Report about two demonstrations near the border between Israel and Gaza
You wrote initially in September to complain about an item that appeared on The National on September 16, 2009. The item was a report by Margaret Evans describing two demonstrations that took place at approximately the same time near the border between Israel and Gaza. One group, Israelis, was trying to pass a care package into Gaza for Gilad Shalit, an Israeli soldier being held by Hamas.
The other group, Palestinians, wanted packages delivered to some of the people being held in Israeli prisons.
You felt that the item drew “a completely false moral equivalence” between the two groups, and between Shalit and the prisoners in Israeli jails. You offered some information contrasting the conditions in which people are being held.
The Executive Producer of The National, Mark Harrison, responded, saying that the item was not about the conditions or the “equivalence” of the two situations, but about the simultaneous demonstrations. He said that “reporters must assume viewers bring with them some basic knowledge of continuing stories, like this one.”
You were not satisfied with his response and asked for a review.
I note that you do not appear to be finding fault with what was said in the report, but with what was not said. In your words, “the sole purpose of this story is to misrepresent the conditions in Israeli jails and to draw the false moral equivalence I originally objected to.”
It is unquestionably true that stories can be false or misleading even when the facts that are reported are reported accurately. This can happen when stories that are reported infrequently come to the fore at a certain point in time.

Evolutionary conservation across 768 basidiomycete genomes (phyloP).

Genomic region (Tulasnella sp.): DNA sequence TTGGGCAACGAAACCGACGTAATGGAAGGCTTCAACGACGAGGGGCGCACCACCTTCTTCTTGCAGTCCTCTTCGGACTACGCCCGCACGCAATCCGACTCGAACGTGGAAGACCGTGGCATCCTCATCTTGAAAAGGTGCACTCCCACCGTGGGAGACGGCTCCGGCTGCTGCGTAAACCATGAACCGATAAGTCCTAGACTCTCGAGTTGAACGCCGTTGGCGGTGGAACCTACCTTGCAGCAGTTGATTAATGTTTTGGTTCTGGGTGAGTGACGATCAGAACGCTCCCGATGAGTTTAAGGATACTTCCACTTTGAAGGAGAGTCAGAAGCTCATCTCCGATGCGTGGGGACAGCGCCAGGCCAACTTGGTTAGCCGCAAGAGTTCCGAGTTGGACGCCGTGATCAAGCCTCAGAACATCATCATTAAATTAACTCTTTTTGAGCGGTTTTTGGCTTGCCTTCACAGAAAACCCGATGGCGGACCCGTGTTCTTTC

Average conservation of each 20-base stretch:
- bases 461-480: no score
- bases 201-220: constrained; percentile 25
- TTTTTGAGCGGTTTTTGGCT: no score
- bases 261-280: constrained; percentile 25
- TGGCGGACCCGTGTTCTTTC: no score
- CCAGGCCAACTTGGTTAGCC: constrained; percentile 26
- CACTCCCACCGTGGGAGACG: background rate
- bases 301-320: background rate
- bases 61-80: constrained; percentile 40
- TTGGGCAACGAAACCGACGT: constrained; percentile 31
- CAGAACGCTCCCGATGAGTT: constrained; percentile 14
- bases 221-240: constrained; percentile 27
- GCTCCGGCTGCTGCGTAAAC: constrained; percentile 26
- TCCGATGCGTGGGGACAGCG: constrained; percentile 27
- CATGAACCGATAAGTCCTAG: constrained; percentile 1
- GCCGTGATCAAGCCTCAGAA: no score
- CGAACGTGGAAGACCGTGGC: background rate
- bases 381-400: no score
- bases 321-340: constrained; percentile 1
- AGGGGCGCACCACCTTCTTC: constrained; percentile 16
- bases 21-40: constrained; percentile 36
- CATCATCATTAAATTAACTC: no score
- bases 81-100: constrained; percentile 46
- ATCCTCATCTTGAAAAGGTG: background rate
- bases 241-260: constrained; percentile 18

In this case, events in the Middle East, particularly between Israel and Gaza, have been reported extensively and continually. Margaret Evans, the reporter in this case, has filed hundreds of reports over the last several years covering virtually every aspect of the conflict.
From time to time I have received complaints that one particular story did not have sufficient background or analysis. In almost every case, the material at issue had either been reported previously, or was not pertinent to the issue at hand.
Ms. Evans's report concerned a single event happening that day. From my review of the item, it was accurately reported and drew no moral conclusions from the event. Before that event—and since—there has been further reporting and comment that has included reference to the crimes committed by some of those whose release is being demanded.
It would be virtually impossible to conduct normal journalistic operations if one were to believe that a viewer comes to an item about the Israel/Palestinian conflict with no background at all.
There was no violation of CBC's Journalistic Standards and Practices. In fact, Ms. Evans continued her careful and nuanced reporting of events in the region.